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Legionella patients have recovered, local cooling towers cleared

Testing for legionella bacteria

Testing for legionella bacteria: local cooling towers have been cleared over recent cases.

Inspections of registered cooling towers in Campbelltown and Macquarie Fields have ruled them out as the source of a Legionnaire’s disease outbreak in April.

And Dr Naru Pal, the Director of the Public Health Unit at South Western Sydney Local Health District said this week that three South West Sydney patients, two males and one female, who were treated for Legionnaire’s disease in April, have now recovered.

“The NSW Public Health Regulation 2012 requires each local council to maintain a register of the cooling water systems in their jurisdiction,’’ Dr Naru Pal said.

“NSW Health recently strengthened the regulation so that building owners, from January 1, 2018, are required to test for Legionnaires’ bacteria on a monthly basis and report high results of bacteria to local councils,’’ he said.

A report to Campbelltown Council last week said that on April 12 council received a notice from NSW Health advising of two local cases of legionella, with one of the persons living in Macquarie Fields and both having visited places within Macquarie Fields and Campbelltown.

Subsequently, council environmental health officers conducted inspections of registered cooling towers in Campbelltown and Macquarie Fields.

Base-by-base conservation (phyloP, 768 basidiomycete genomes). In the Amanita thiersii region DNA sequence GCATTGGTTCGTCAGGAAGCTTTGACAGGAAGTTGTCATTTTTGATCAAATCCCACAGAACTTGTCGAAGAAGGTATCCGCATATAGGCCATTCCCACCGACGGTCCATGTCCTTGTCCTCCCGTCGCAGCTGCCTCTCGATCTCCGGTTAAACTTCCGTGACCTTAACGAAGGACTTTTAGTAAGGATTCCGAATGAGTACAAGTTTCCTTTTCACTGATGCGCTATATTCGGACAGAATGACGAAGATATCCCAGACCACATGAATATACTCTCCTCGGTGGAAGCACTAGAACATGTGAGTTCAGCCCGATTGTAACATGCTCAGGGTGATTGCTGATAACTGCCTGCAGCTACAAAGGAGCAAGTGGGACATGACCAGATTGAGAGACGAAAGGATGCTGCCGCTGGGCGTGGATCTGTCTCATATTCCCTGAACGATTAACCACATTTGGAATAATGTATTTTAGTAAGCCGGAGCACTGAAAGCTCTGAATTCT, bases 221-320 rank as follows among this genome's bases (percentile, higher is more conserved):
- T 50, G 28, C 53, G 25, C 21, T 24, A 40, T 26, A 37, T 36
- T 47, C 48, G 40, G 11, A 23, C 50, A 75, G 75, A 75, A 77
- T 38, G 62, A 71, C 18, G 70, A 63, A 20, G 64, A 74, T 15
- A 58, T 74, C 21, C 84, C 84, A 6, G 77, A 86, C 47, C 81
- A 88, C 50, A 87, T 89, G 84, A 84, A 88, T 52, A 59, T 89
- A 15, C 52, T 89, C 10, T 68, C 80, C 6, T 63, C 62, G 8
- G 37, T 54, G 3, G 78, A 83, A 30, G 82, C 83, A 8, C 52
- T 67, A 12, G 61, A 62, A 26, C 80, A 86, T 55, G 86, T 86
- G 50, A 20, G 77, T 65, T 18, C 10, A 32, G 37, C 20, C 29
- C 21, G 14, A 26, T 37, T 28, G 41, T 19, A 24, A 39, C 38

On the request of NSW Health, water samples were taken for testing from the following sites:

  • Glenquarie Town Centre
  • James Meehan High School
  • Macquarie Links Golf Course
  • 138-154 Queen Street Campbelltown – Gateway Building
  • Campbelltown Court House
  • Campbelltown Police Station
  • 8 Farrow Road Campbelltown
  • 1 Bolger Street, Campbelltown

“The water sample test results returned clear of legionella for all cooling towers except for the Gateway Building, Campbelltown which had a high count of legionella bacteria and was deemed high risk.

“A prohibition order was served on the building owners requiring the system to be shut down and to be cleaned and disinfected,’’ the report said.

“Water samples were taken three days after the system had been cleaned on April 20 and again seven days later on in accordance with the regulation.

“The results were found to be complying within the prescribed levels and the premises can now continue to maintain their monthly legionella monitoring and maintenance treatment program.

“A certificate of compliance was then issued confirming continued use of the system.

“NSW Health have advised Council that the Gateway Building was not a premise of concern relating to the legionella cases,’’ the report said.

 

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